With so much of America demonstrably fed up with the way politics is practiced these days, it was disappointing to watch how the brother of retiring U.S. Rep. Michael Fitzpatrick became the front-runner in the Republican primary to replace the congressman.
Brian Fitzpatrick retired from his supervisory special agent job with the FBI in California late last year and, within weeks of buying a house in Bucks County, became the favorite of the county Republican Party. State Rep. Scott Petri, who had raised nearly $300,000 for the Eighth District race, decided it was best to drop out.
The district, which includes Bucks and part of Montgomery County, has survived gerrymandering elsewhere to remain the most competitive district in the commonwealth. So it's understandable that the local party would want to keep a Fitzpatrick on the ballot. Mike Fitzpatrick was a county commissioner for 10 years before being elected to Congress in 2004.
Though defeated by Democrat Patrick Murphy in 2006, Mike Fitzpatrick was reelected in 2010. His decision not to run this year made GOP officials nervous. But their embrace of the congressman's brother, who had not lived in the district for six years, led to charges of backroom politics by his remaining opponents, former Bucks County Commissioner Andy Warren and Plumstead psychologist Marc Duome.
Warren and Duome make a good point about the party's endorsement process, but it doesn't invalidate the fact that BRIAN FITZPATRICK has attributes that would likely make him more effective in Washington. His national security background would be an asset in Congress. Fitzpatrick could be more up to speed on local issues, having been absent from the district for several years, but family ties and frequent visits have kept him informed.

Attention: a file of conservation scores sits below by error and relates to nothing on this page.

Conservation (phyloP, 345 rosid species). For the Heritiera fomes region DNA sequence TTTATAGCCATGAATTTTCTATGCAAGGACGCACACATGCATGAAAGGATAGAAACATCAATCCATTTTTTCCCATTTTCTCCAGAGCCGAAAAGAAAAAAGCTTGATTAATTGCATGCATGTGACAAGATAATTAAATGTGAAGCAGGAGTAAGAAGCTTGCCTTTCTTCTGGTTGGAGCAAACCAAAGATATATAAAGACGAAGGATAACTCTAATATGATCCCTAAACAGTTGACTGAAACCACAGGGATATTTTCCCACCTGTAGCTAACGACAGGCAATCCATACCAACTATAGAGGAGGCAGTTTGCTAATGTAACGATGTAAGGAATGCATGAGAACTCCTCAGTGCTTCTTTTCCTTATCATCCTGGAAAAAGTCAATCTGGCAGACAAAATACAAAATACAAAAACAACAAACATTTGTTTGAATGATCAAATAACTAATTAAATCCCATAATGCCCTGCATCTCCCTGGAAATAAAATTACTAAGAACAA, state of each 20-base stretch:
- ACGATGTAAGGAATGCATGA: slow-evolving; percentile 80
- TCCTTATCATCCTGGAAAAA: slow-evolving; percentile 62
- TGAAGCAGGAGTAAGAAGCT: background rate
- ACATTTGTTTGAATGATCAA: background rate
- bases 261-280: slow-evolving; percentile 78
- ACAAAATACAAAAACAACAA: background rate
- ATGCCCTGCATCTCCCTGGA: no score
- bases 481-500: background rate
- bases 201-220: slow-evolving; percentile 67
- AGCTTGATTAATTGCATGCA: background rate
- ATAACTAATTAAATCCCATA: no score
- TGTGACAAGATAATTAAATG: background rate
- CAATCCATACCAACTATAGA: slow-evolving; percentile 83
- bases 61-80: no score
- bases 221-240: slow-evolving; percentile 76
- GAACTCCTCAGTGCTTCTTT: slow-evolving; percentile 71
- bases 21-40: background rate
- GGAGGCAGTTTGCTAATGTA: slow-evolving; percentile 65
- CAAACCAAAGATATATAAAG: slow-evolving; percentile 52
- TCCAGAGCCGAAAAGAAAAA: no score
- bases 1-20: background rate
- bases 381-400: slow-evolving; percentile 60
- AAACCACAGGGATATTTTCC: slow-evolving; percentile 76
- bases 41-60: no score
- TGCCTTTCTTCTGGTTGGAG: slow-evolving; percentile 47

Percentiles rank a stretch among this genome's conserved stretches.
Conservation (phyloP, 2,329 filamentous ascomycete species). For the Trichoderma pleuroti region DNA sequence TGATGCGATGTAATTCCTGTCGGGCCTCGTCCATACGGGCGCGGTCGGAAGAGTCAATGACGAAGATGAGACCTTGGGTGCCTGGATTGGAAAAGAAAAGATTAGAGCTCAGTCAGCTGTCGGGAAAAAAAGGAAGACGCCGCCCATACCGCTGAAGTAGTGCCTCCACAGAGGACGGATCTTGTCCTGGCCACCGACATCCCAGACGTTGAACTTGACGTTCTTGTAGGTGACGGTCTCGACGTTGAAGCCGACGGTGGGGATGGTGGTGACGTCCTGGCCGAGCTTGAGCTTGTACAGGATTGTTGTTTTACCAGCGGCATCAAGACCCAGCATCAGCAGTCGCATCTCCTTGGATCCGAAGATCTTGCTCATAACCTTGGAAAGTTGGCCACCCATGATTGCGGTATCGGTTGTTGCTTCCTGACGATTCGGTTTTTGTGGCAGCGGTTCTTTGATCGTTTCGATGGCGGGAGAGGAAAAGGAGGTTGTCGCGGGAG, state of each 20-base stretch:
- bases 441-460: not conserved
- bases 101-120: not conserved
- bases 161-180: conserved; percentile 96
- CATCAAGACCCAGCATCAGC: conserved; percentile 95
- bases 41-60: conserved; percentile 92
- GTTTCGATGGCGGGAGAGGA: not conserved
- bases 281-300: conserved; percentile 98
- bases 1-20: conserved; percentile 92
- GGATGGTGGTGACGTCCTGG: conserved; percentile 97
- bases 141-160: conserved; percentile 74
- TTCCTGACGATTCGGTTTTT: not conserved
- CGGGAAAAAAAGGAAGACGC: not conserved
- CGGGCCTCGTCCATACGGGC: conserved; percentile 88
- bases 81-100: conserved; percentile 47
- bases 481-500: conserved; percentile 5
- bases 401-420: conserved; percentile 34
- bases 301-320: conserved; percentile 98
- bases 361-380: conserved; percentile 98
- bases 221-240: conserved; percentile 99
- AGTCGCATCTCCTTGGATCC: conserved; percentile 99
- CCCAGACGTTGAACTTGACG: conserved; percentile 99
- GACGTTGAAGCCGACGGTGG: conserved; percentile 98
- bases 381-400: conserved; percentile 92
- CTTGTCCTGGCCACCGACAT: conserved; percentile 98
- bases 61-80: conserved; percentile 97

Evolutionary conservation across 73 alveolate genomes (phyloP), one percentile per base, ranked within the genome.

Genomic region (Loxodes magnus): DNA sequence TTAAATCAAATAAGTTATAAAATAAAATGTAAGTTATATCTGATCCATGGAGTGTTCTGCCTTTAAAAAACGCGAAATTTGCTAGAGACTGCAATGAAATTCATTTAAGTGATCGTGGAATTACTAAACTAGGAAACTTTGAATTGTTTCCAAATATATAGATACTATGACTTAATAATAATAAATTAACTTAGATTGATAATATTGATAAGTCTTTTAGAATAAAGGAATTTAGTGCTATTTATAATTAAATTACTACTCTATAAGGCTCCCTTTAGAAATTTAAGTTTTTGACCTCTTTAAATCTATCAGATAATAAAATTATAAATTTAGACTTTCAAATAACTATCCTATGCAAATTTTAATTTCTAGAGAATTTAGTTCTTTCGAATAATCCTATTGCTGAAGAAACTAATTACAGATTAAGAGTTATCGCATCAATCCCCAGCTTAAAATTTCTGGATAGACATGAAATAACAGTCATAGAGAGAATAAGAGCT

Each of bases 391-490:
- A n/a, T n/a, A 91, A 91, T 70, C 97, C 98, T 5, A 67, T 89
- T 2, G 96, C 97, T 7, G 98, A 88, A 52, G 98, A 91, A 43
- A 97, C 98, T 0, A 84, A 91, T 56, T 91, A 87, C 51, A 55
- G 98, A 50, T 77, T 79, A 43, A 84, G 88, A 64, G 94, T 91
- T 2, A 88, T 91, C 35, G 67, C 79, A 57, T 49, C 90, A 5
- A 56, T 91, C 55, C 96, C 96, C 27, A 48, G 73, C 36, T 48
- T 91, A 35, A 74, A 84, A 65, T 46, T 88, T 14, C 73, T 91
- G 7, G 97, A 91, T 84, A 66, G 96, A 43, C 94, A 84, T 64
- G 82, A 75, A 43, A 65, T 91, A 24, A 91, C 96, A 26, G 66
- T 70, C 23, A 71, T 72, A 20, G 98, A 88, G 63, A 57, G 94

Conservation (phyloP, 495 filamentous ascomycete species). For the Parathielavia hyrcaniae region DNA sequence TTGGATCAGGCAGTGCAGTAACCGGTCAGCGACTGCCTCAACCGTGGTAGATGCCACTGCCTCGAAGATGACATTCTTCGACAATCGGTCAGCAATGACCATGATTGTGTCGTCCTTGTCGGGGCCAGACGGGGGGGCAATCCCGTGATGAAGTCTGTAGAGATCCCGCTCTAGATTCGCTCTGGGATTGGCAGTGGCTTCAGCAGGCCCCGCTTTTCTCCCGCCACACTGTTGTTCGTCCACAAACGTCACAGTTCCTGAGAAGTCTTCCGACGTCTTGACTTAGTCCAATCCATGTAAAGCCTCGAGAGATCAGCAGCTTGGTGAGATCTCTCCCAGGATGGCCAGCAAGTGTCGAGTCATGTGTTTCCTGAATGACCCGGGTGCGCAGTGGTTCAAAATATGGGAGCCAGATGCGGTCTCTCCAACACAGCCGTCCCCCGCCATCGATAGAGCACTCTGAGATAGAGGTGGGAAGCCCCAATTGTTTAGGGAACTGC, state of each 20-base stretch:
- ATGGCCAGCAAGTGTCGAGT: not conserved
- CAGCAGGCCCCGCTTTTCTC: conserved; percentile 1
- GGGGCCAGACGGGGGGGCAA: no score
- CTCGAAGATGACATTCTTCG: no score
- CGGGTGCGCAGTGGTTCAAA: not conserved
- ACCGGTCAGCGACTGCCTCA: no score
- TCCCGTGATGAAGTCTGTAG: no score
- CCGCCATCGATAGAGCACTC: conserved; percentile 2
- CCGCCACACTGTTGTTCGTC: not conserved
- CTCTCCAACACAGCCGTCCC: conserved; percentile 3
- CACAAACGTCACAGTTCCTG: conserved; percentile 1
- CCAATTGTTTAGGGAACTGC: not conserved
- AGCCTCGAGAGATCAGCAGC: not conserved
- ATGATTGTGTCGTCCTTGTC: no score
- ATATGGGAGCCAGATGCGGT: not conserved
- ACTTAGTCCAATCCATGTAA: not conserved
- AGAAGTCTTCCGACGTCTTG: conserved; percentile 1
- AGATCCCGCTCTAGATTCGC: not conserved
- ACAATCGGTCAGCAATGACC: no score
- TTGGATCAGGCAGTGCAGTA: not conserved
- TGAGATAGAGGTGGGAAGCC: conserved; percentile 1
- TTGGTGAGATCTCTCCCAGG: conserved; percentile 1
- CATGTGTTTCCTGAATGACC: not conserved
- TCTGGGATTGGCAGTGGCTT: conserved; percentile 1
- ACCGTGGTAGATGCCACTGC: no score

In the Eighth District's Democratic primary, the better candidate is STEVE SANTARSIERO, whose heavily Republican legislative district is inside the congressional district. He is already well versed on the issues facing its residents, including job creation. And he is an able advocate for campaign-finance reform and tougher gun laws.
Shaughnessy Naughton, who runs a family publishing business, is a strong candidate whom the Inquirer endorsed for the nomination in 2014. But her appeal has been weakened by an allegation that her campaign broke federal election laws by coordinating with a political action committee that the former chemist founded, ostensibly to recruit candidates with science backgrounds.
In the Seventh District Democratic primary, MARY ELLEN BALCHUNIS is the better candidate. The La Salle University political science professor's attention to detail would benefit the heavily gerrymandered district, which includes most of Delaware County and parts of Chester, Montgomery, Berks, and Lancaster Counties.
Balchunis, who ran unsuccessfully against Republican Rep. Pat Meehan in 2014, has a worthy primary opponent in Presbyterian pastor Bill Golderer, who founded Broad Street Ministry, which serves thousands of the city's homeless. But Balchunis, who has been active in Democratic politics since she was a college student, seems more prepared and suited for Congress.